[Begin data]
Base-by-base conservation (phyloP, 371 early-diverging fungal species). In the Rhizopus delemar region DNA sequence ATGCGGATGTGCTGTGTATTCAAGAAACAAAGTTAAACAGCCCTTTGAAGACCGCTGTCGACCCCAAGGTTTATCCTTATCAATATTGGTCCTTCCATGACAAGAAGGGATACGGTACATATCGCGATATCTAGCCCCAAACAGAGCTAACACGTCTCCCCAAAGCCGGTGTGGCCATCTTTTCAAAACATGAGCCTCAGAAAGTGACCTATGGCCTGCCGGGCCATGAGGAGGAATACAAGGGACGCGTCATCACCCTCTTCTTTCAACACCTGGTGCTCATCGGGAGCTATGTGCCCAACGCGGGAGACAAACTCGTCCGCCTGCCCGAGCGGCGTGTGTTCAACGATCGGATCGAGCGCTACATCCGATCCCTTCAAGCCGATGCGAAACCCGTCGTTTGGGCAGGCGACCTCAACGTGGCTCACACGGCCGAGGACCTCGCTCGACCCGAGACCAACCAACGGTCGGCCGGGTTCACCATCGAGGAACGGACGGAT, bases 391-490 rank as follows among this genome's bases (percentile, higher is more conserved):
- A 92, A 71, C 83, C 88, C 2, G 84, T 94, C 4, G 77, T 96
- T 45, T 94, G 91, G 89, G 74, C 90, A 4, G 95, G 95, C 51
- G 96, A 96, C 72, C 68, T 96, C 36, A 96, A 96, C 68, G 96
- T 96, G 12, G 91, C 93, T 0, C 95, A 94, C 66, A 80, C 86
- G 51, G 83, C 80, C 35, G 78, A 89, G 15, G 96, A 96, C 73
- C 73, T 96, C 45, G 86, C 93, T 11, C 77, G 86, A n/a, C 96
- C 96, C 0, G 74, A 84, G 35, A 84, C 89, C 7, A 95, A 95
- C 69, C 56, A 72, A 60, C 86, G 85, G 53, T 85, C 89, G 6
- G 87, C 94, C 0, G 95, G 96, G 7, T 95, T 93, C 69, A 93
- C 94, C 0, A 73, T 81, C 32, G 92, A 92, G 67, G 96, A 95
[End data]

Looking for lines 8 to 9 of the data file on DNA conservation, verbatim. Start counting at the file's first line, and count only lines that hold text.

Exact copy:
- C 96, C 0, G 74, A 84, G 35, A 84, C 89, C 7, A 95, A 95
- C 69, C 56, A 72, A 60, C 86, G 85, G 53, T 85, C 89, G 6